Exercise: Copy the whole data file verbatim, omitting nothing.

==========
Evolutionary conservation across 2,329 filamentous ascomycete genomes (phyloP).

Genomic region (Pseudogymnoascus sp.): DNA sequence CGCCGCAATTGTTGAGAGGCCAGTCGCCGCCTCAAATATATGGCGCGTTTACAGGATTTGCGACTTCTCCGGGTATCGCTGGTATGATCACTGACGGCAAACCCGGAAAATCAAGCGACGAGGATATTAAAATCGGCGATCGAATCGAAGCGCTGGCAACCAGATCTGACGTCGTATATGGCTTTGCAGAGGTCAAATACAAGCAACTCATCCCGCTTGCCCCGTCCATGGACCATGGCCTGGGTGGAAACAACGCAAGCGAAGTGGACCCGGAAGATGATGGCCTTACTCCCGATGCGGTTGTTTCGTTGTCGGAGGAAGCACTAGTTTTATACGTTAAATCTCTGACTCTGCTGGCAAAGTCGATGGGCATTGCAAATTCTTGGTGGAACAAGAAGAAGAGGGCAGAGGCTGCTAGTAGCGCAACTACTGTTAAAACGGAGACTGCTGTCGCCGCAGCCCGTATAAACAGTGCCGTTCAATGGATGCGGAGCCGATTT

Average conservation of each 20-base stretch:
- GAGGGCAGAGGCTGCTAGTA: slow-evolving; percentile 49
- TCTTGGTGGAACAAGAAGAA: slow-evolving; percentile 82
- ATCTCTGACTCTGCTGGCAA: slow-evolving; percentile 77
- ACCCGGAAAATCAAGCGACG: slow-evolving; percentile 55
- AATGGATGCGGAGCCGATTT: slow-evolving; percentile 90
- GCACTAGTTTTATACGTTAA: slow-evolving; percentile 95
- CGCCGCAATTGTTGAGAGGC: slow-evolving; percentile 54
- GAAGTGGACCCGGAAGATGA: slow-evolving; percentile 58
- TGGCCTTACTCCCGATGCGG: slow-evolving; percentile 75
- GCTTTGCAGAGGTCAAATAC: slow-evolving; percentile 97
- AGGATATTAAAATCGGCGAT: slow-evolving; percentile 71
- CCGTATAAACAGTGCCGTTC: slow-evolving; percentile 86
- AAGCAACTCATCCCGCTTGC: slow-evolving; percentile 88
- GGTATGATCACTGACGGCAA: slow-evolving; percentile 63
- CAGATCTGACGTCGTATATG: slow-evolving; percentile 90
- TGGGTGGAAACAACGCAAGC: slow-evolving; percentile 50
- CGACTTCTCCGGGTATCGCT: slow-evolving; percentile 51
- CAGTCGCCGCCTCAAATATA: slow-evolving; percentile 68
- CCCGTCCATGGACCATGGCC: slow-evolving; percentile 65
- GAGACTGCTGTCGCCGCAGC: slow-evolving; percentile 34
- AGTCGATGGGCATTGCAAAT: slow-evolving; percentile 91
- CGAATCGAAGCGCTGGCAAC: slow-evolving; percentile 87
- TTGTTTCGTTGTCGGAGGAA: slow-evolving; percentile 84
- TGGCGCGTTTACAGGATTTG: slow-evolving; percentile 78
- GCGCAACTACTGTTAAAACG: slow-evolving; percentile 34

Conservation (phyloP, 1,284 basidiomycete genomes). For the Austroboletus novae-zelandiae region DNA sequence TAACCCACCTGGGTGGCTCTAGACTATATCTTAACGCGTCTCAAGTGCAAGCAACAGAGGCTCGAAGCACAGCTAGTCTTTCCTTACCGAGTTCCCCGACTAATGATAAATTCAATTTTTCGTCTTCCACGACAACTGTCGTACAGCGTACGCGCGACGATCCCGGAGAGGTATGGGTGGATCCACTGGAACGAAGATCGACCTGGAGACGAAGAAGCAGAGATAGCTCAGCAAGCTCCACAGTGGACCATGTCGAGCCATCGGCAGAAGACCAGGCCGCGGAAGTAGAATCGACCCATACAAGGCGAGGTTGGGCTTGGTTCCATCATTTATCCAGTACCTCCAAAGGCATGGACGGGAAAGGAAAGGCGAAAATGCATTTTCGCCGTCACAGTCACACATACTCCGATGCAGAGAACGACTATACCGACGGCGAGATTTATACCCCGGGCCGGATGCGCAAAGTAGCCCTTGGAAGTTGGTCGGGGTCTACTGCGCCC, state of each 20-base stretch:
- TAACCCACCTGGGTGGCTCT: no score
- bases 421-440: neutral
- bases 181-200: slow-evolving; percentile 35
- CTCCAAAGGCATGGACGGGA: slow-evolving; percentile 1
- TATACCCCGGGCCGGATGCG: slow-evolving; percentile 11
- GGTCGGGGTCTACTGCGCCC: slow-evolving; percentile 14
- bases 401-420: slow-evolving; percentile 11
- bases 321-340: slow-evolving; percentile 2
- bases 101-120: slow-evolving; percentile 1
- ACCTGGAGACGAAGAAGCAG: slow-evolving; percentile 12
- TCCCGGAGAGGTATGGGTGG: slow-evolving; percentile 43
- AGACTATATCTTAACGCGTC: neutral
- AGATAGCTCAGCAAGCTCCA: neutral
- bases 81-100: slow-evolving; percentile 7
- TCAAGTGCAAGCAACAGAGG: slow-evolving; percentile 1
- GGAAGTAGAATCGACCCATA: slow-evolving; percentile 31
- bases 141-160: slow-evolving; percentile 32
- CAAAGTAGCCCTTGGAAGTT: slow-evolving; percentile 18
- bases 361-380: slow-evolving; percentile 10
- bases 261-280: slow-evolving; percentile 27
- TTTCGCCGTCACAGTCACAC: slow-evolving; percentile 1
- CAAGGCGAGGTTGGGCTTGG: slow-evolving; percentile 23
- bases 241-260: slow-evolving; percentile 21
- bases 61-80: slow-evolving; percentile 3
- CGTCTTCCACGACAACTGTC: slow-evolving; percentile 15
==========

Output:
Evolutionary conservation across 2,329 filamentous ascomycete genomes (phyloP).

Genomic region (Pseudogymnoascus sp.): DNA sequence CGCCGCAATTGTTGAGAGGCCAGTCGCCGCCTCAAATATATGGCGCGTTTACAGGATTTGCGACTTCTCCGGGTATCGCTGGTATGATCACTGACGGCAAACCCGGAAAATCAAGCGACGAGGATATTAAAATCGGCGATCGAATCGAAGCGCTGGCAACCAGATCTGACGTCGTATATGGCTTTGCAGAGGTCAAATACAAGCAACTCATCCCGCTTGCCCCGTCCATGGACCATGGCCTGGGTGGAAACAACGCAAGCGAAGTGGACCCGGAAGATGATGGCCTTACTCCCGATGCGGTTGTTTCGTTGTCGGAGGAAGCACTAGTTTTATACGTTAAATCTCTGACTCTGCTGGCAAAGTCGATGGGCATTGCAAATTCTTGGTGGAACAAGAAGAAGAGGGCAGAGGCTGCTAGTAGCGCAACTACTGTTAAAACGGAGACTGCTGTCGCCGCAGCCCGTATAAACAGTGCCGTTCAATGGATGCGGAGCCGATTT

Average conservation of each 20-base stretch:
- GAGGGCAGAGGCTGCTAGTA: slow-evolving; percentile 49
- TCTTGGTGGAACAAGAAGAA: slow-evolving; percentile 82
- ATCTCTGACTCTGCTGGCAA: slow-evolving; percentile 77
- ACCCGGAAAATCAAGCGACG: slow-evolving; percentile 55
- AATGGATGCGGAGCCGATTT: slow-evolving; percentile 90
- GCACTAGTTTTATACGTTAA: slow-evolving; percentile 95
- CGCCGCAATTGTTGAGAGGC: slow-evolving; percentile 54
- GAAGTGGACCCGGAAGATGA: slow-evolving; percentile 58
- TGGCCTTACTCCCGATGCGG: slow-evolving; percentile 75
- GCTTTGCAGAGGTCAAATAC: slow-evolving; percentile 97
- AGGATATTAAAATCGGCGAT: slow-evolving; percentile 71
- CCGTATAAACAGTGCCGTTC: slow-evolving; percentile 86
- AAGCAACTCATCCCGCTTGC: slow-evolving; percentile 88
- GGTATGATCACTGACGGCAA: slow-evolving; percentile 63
- CAGATCTGACGTCGTATATG: slow-evolving; percentile 90
- TGGGTGGAAACAACGCAAGC: slow-evolving; percentile 50
- CGACTTCTCCGGGTATCGCT: slow-evolving; percentile 51
- CAGTCGCCGCCTCAAATATA: slow-evolving; percentile 68
- CCCGTCCATGGACCATGGCC: slow-evolving; percentile 65
- GAGACTGCTGTCGCCGCAGC: slow-evolving; percentile 34
- AGTCGATGGGCATTGCAAAT: slow-evolving; percentile 91
- CGAATCGAAGCGCTGGCAAC: slow-evolving; percentile 87
- TTGTTTCGTTGTCGGAGGAA: slow-evolving; percentile 84
- TGGCGCGTTTACAGGATTTG: slow-evolving; percentile 78
- GCGCAACTACTGTTAAAACG: slow-evolving; percentile 34

Conservation (phyloP, 1,284 basidiomycete genomes). For the Austroboletus novae-zelandiae region DNA sequence TAACCCACCTGGGTGGCTCTAGACTATATCTTAACGCGTCTCAAGTGCAAGCAACAGAGGCTCGAAGCACAGCTAGTCTTTCCTTACCGAGTTCCCCGACTAATGATAAATTCAATTTTTCGTCTTCCACGACAACTGTCGTACAGCGTACGCGCGACGATCCCGGAGAGGTATGGGTGGATCCACTGGAACGAAGATCGACCTGGAGACGAAGAAGCAGAGATAGCTCAGCAAGCTCCACAGTGGACCATGTCGAGCCATCGGCAGAAGACCAGGCCGCGGAAGTAGAATCGACCCATACAAGGCGAGGTTGGGCTTGGTTCCATCATTTATCCAGTACCTCCAAAGGCATGGACGGGAAAGGAAAGGCGAAAATGCATTTTCGCCGTCACAGTCACACATACTCCGATGCAGAGAACGACTATACCGACGGCGAGATTTATACCCCGGGCCGGATGCGCAAAGTAGCCCTTGGAAGTTGGTCGGGGTCTACTGCGCCC, state of each 20-base stretch:
- TAACCCACCTGGGTGGCTCT: no score
- bases 421-440: neutral
- bases 181-200: slow-evolving; percentile 35
- CTCCAAAGGCATGGACGGGA: slow-evolving; percentile 1
- TATACCCCGGGCCGGATGCG: slow-evolving; percentile 11
- GGTCGGGGTCTACTGCGCCC: slow-evolving; percentile 14
- bases 401-420: slow-evolving; percentile 11
- bases 321-340: slow-evolving; percentile 2
- bases 101-120: slow-evolving; percentile 1
- ACCTGGAGACGAAGAAGCAG: slow-evolving; percentile 12
- TCCCGGAGAGGTATGGGTGG: slow-evolving; percentile 43
- AGACTATATCTTAACGCGTC: neutral
- AGATAGCTCAGCAAGCTCCA: neutral
- bases 81-100: slow-evolving; percentile 7
- TCAAGTGCAAGCAACAGAGG: slow-evolving; percentile 1
- GGAAGTAGAATCGACCCATA: slow-evolving; percentile 31
- bases 141-160: slow-evolving; percentile 32
- CAAAGTAGCCCTTGGAAGTT: slow-evolving; percentile 18
- bases 361-380: slow-evolving; percentile 10
- bases 261-280: slow-evolving; percentile 27
- TTTCGCCGTCACAGTCACAC: slow-evolving; percentile 1
- CAAGGCGAGGTTGGGCTTGG: slow-evolving; percentile 23
- bases 241-260: slow-evolving; percentile 21
- bases 61-80: slow-evolving; percentile 3
- CGTCTTCCACGACAACTGTC: slow-evolving; percentile 15